At a glance.
- Responding to cyber espionage.
- US Defense Department tasking not a hack-back order.
- Complexities of retaliation against nation-states for cyber operations.
- Thoughts on securing water utilities.
Responding to Holiday Bear, Hafnium, et al.
Axios describes the current state of affairs as a “new era of mass-scale cyber war,” following Holiday Bear’s romp and what former Cybersecurity and Infrastructure Security Agency Director Krebs called “a crazy huge hack” of Microsoft Exchange servers. The trend seems to be that state-sponsored cyber espionage campaigns are going the way of traditional warfare, in that they are no longer narrowly bounded and targeted.
Nevertheless a Kremlin spokesperson warned that the Biden Administration’s planned retaliation is "cause for extreme concern,” the National Herald reports, and would amount to an “international cybercrime,” according to US News and World Report. Some analysts caution that the conflict could escalate if the US pushes the wrong buttons. Russia could expel diplomats, issue sanctions, harass local US businesses, launch a counter-strike, or enhance kinetic operations.
Wired weighs in with the opinion that retribution “isn’t the answer,” and Holiday Bear hasn’t transgressed any norms the US upholds. Fortune concurs that a “hack-back” would be “hypocritical.” The logic behind a harsh comeback is unclear, since other Russian misadventures that have gone unaddressed have had worse effects. CrowdStrike Cofounder Dmitri Alperovitch commented, “[N]ext time they're going to say, screw you, we were responsible last time and we got hammered, so this time we won't be."
Furthermore, Wired adds, whatever precedent is set by the response would need to be replayed with China. Stanford fellow Jacqueline Schneider said, “I think that norm is going to be almost impossible for them to actually build and really, really hard to enforce." She suggested targeting Russia’s offensive cyber capabilities instead, while another expert advised framing any action as a warning, not a penalty.
Fortune quotes Alperovitch’s perspective that if either breach went too far, it was the Microsoft Exchange hack, which left “reckless and dangerous” access points wide open for other threat actors to enter.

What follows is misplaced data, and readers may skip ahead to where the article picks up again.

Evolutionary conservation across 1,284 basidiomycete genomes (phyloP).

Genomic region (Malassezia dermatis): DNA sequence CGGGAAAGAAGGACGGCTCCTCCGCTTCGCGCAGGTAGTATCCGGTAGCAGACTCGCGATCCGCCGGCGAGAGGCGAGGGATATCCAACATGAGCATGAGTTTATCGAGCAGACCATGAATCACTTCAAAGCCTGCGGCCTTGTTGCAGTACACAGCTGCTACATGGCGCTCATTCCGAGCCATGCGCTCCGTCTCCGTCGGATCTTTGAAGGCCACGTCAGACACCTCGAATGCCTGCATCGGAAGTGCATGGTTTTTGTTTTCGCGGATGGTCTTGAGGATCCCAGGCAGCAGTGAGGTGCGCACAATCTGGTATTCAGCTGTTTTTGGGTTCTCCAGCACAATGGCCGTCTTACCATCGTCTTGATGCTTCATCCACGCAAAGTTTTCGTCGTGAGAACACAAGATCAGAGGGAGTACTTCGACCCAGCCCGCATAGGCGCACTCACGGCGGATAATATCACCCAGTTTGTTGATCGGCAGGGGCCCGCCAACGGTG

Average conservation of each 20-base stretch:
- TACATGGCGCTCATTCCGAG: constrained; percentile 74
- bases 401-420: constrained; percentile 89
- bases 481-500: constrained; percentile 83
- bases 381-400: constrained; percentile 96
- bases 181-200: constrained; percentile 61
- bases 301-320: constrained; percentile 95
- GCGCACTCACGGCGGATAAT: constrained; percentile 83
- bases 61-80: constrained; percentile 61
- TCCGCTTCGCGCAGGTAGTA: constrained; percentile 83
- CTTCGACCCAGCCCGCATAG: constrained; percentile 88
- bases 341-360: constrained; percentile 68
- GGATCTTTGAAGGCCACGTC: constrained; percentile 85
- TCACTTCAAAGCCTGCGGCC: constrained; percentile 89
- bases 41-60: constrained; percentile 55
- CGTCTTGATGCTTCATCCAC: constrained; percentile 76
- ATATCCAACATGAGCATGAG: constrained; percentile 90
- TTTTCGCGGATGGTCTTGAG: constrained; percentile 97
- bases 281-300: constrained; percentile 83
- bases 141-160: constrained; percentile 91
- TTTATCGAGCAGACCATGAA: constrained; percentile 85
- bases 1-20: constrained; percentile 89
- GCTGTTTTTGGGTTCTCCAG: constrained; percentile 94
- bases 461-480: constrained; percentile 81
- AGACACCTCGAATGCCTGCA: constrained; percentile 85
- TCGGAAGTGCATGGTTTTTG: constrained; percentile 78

Defense Department Cyber Tasking Order: not a hack-back directive.
The Pentagon’s Cyber Tasking Order amounts to voluntary compliance and coordination with the Cybersecurity and Infrastructure Security Agency’s recent emergency directive (which only applied to civilian departments) on defending against the Microsoft Exchange hack, FCW explains. According to a Defense Department representative, the Order instructs Defense commands to “take actions necessary to protect DoD” infrastructure, like applying patches and inspecting networks.
Retaliation is complicated.
The laws of armed conflict remain unsettled in cyberspace. That makes the gray zone even grayer, with espionage, sabotage, and combat conducted in a continuum where useful and essential distinctions are difficult to draw. It not only complicates response, but also affords adversaries cover, with opportunity for deniability and misdirection. US Cyber Command's annual legal conference last week discussed these and other issues. The CyberWire's coverage may be found here.
Upgrading water utility security in the wake of Florida’s cybersabotage incident.
Homeland Security Today details measures water utilities should take to strengthen their cybersecurity posture in light of the Oldsmar breach. Remote access software requires greater “hygiene and oversight,” including keeping tabs on all points of connection. Smart technology must be accompanied by checks and balances, like network segmentation and limits on chemical adjustments.
We received a few additional thoughts from CyberSaint Cofounder and Chief Product Officer Padraic O’Reilly about how Florida might protect its critical infrastructure. He recommended the Sunshine State look into the following:
- “A review of their current approach on a well-known benchmark such as the Cybersecurity Framework, or CSF.
- “A forward-looking analysis based on risk that generates a set of remediations that take return on security investment into consideration.
- “Closer alignment between the operational and managerial stakeholders.
- “Clear metrics around current posture so that a target state can be determined. This would include a review of application risk central to critical operations.”
O’Reilly said the effort should involve Risk, Compliance, Governance, and IT personnel, and would likely meet a predictable assemblage of roadblocks: “Budget and current processes are usually the two largest concerns. Smaller utilities and hospital chains are lagging with respect to cyber. This is why a simple assessment on a benchmark like the CSF is a good start. An analysis like this can point the way to cost-effective measures that would harden systems in a preventative manner, rather than the reactive stance that most smaller organizations currently are stuck in.”